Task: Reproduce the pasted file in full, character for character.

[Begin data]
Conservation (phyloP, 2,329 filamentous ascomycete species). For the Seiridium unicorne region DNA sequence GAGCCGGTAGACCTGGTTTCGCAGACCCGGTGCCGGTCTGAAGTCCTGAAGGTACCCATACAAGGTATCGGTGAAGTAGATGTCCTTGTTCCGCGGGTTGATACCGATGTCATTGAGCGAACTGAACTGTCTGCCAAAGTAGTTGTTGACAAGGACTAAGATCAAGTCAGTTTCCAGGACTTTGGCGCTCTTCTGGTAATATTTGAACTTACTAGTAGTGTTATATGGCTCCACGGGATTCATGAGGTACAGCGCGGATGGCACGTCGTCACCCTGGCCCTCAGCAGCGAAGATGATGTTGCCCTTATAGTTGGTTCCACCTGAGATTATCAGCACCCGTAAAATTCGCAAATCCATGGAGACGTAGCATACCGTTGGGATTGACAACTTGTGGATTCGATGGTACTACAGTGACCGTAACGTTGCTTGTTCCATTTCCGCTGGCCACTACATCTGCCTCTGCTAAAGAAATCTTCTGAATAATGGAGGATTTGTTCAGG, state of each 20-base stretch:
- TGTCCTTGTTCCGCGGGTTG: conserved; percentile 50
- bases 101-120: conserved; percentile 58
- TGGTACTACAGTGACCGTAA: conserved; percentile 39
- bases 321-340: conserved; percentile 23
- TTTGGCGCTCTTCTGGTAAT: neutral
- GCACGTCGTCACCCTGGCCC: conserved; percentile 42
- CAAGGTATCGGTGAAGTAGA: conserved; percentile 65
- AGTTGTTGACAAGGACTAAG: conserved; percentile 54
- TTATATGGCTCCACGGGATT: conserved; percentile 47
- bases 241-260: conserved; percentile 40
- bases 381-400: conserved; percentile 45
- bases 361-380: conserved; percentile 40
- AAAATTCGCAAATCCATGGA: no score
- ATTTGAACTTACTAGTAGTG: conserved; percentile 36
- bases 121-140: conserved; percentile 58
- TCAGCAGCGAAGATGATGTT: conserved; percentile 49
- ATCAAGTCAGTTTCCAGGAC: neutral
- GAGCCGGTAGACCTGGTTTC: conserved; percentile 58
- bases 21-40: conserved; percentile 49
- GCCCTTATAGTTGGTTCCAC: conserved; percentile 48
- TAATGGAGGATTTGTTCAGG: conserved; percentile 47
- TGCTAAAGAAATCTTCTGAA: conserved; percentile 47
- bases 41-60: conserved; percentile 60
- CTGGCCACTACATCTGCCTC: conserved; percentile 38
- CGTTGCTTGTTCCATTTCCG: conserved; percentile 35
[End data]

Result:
Conservation (phyloP, 2,329 filamentous ascomycete species). For the Seiridium unicorne region DNA sequence GAGCCGGTAGACCTGGTTTCGCAGACCCGGTGCCGGTCTGAAGTCCTGAAGGTACCCATACAAGGTATCGGTGAAGTAGATGTCCTTGTTCCGCGGGTTGATACCGATGTCATTGAGCGAACTGAACTGTCTGCCAAAGTAGTTGTTGACAAGGACTAAGATCAAGTCAGTTTCCAGGACTTTGGCGCTCTTCTGGTAATATTTGAACTTACTAGTAGTGTTATATGGCTCCACGGGATTCATGAGGTACAGCGCGGATGGCACGTCGTCACCCTGGCCCTCAGCAGCGAAGATGATGTTGCCCTTATAGTTGGTTCCACCTGAGATTATCAGCACCCGTAAAATTCGCAAATCCATGGAGACGTAGCATACCGTTGGGATTGACAACTTGTGGATTCGATGGTACTACAGTGACCGTAACGTTGCTTGTTCCATTTCCGCTGGCCACTACATCTGCCTCTGCTAAAGAAATCTTCTGAATAATGGAGGATTTGTTCAGG, state of each 20-base stretch:
- TGTCCTTGTTCCGCGGGTTG: conserved; percentile 50
- bases 101-120: conserved; percentile 58
- TGGTACTACAGTGACCGTAA: conserved; percentile 39
- bases 321-340: conserved; percentile 23
- TTTGGCGCTCTTCTGGTAAT: neutral
- GCACGTCGTCACCCTGGCCC: conserved; percentile 42
- CAAGGTATCGGTGAAGTAGA: conserved; percentile 65
- AGTTGTTGACAAGGACTAAG: conserved; percentile 54
- TTATATGGCTCCACGGGATT: conserved; percentile 47
- bases 241-260: conserved; percentile 40
- bases 381-400: conserved; percentile 45
- bases 361-380: conserved; percentile 40
- AAAATTCGCAAATCCATGGA: no score
- ATTTGAACTTACTAGTAGTG: conserved; percentile 36
- bases 121-140: conserved; percentile 58
- TCAGCAGCGAAGATGATGTT: conserved; percentile 49
- ATCAAGTCAGTTTCCAGGAC: neutral
- GAGCCGGTAGACCTGGTTTC: conserved; percentile 58
- bases 21-40: conserved; percentile 49
- GCCCTTATAGTTGGTTCCAC: conserved; percentile 48
- TAATGGAGGATTTGTTCAGG: conserved; percentile 47
- TGCTAAAGAAATCTTCTGAA: conserved; percentile 47
- bases 41-60: conserved; percentile 60
- CTGGCCACTACATCTGCCTC: conserved; percentile 38
- CGTTGCTTGTTCCATTTCCG: conserved; percentile 35